Building a world where our investment’s can do good and do well.
The last few years has seen a rise in young investors. This is due to a number of factors, but the pandemic has also been a catalyst for this, as many Millennials and Gen-Z-ers have been the hardest hit from covid-19 in terms of job losses and financial stability.
The start of Extinction Rebellion in 2018 has also harnessed the passionate energy of many of these young people towards tackling climate change and applying pressure on governments to take action.
During this project I sought to combine these seemingly diametrically opposed interests. I started to pose the question; can we do well and do good with our investments?
Tackling a multifaceted challenge
“Our illustrative analysis showed how ‘greening’ an individual’s financial assets, such as savings, could generate 27 times greater improvements in a personal carbon footprint than eating less meat, using public transport, reducing water use, and flying less. This analysis has caused quite a stir and has helped to spark an important conversation.” – Nordea Group, 2015
Those that are conscious of their own environmental impact on the world go to great measures to change our behaviours and consumption habits that have the worst effect on the climate. But do some of us go to these great lengths only for us to overlook that fact our pensions and/or other investments perpetuate the problem of climate change and equality? If so, how can we change this?
Reframing the challenge
To focus on creating a great product which disrupts the investment industry and reshapes capitalism to drive real change I chose to answer the following two questions;
1. How might we make investing appeal to a younger, more diverse and gender neutral target audience?
2. How might we build an app which would allow more people’s investments and pension funds to do good and to do well?
People, Planet, Profit.
Impact investments are investments made with the intention of generating positive, measurable social and environmental impact alongside a financial return.
To understand if this idea had legs I put out a survey. With the type of questions I asked – I tried to gauge how interested people are in investing, how conscious they are of their own carbon footprint and how these two marry up.
I recieved 57 responses on this survey from a range of different people and here are some key insights from the survey results (below and right).
- Age: 18 – 30 – 45.6%
- Gender: Male – 64.9%
- have you made an investment: Yes – 80.7%
- How would you usually invest your money?: Online – 77.2%
Types of investments
Investment platforms used
Barriers to the world of investing
Qualities investors look for when make an investment
Designing for humans
Asking the right questions is fundamental to uncovering why and how we interact with certain products. I randomly picked a few survey participants to interview (over zoom, of course) to understand more deeply how they interact with investing.
I then began ideating some feature ideas and selected which ones to bring to life using a prioritization matrix. Some of these features include (although not all made it to the final design); Virtual Investing Tool, An eco alternative to the snow flake analysis, Investment educational resources, Copy Portfolio, Carbon Offsetting tool.
Mapping out the user flows.
I started with sketching out conventional main sections of investment apps (such as; portfolio, performance, search, discover, news feed and the hamburger menu). I then visualised some of the feature ideas to work out how where these fit within the app.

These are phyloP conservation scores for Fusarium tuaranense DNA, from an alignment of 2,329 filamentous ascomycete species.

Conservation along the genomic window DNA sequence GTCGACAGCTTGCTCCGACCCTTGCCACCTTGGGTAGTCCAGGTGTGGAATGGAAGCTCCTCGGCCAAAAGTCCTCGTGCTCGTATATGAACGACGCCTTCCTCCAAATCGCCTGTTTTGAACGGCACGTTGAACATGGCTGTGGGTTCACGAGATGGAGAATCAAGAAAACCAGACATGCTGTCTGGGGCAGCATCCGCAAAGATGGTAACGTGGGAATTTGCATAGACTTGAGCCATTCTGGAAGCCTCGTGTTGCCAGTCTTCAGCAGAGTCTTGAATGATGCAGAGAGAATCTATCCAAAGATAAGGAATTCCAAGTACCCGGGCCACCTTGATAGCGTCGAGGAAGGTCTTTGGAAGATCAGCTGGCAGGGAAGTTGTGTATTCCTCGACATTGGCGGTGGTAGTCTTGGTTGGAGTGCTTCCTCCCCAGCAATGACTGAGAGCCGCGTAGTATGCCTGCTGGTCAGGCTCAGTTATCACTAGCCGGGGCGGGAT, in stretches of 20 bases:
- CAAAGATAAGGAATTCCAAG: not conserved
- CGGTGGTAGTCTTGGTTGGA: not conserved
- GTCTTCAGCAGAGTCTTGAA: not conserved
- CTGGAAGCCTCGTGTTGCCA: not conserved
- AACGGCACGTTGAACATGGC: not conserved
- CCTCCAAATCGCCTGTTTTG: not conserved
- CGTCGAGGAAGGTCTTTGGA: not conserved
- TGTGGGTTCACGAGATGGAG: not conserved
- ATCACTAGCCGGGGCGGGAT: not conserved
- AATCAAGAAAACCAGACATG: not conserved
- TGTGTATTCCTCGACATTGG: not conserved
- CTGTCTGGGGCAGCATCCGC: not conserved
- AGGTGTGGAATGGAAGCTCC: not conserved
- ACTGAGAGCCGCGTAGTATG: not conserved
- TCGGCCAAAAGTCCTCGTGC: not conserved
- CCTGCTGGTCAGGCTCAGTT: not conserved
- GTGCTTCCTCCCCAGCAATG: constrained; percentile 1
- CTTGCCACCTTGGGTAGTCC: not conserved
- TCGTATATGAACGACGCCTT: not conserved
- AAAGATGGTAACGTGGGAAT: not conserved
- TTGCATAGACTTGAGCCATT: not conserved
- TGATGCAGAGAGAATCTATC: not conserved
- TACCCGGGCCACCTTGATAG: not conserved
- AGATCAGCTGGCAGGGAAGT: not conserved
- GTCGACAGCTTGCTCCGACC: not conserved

The next step was to map out the user flows so that the app is easy to navigate, delightful to use and allow room for a brand identity to be developed.
Prototyping and testing
Anyone new to the world of investing can get overwhelmed from the sheer amount of jargon, acronyms and misinformation. To make sure that this product doesn’t overload the consumer, user testing became a vital part of the design process. I set tasks for the participant to explore most if not all of the app features to maximise navigation testing.
First off, I built a lo-fidelity prototype in Figma which consisted of an on-boarding flow and the main investment section of the app.
Although, after monitoring the recent GameStop situation, I realised this initial design was optimised for trading rather than investing. I changed the design to suit long term investors looking to create real change with their finances.
User Test 1 (Key Insights)
– Communicate what the app is about with a tagline and illustration on the opening / sign up page.
– Improve visual and text hierarchy: some buttons were confused with body copy and vice versa.
– Improve fidelity and interactivity with adding horizontal and vertical scrolling and slider buttons.
– Certain pages such as Risk needs improved iconography and visual language as some users got stuck with these.
User Test 2 (Key Insights)
– Colour hierarchy not accessible enough as some buttons were missed. Use WebAIM colour contrast checker to improve.
– Button, body, small and bold font need to be bigger as most participants struggled to read.
– Need to rethink schedule deposit page as button placement doesn’t follow logical order and most participants struggled with this.
The outcome was a mobile app with a modern UI design, a memorable brand and slick user experience. The main focus of the platform was to bring impact investing to a younger and more diverse audience than the usual investing ensemble.
This app allows you to choose an investing themes or you can customise your portfolio by adding assets from different impact areas. It allows the investor to track the performance of their assets minute by minute, customise their portfolio and keep up to date with investing using the news feed, etc.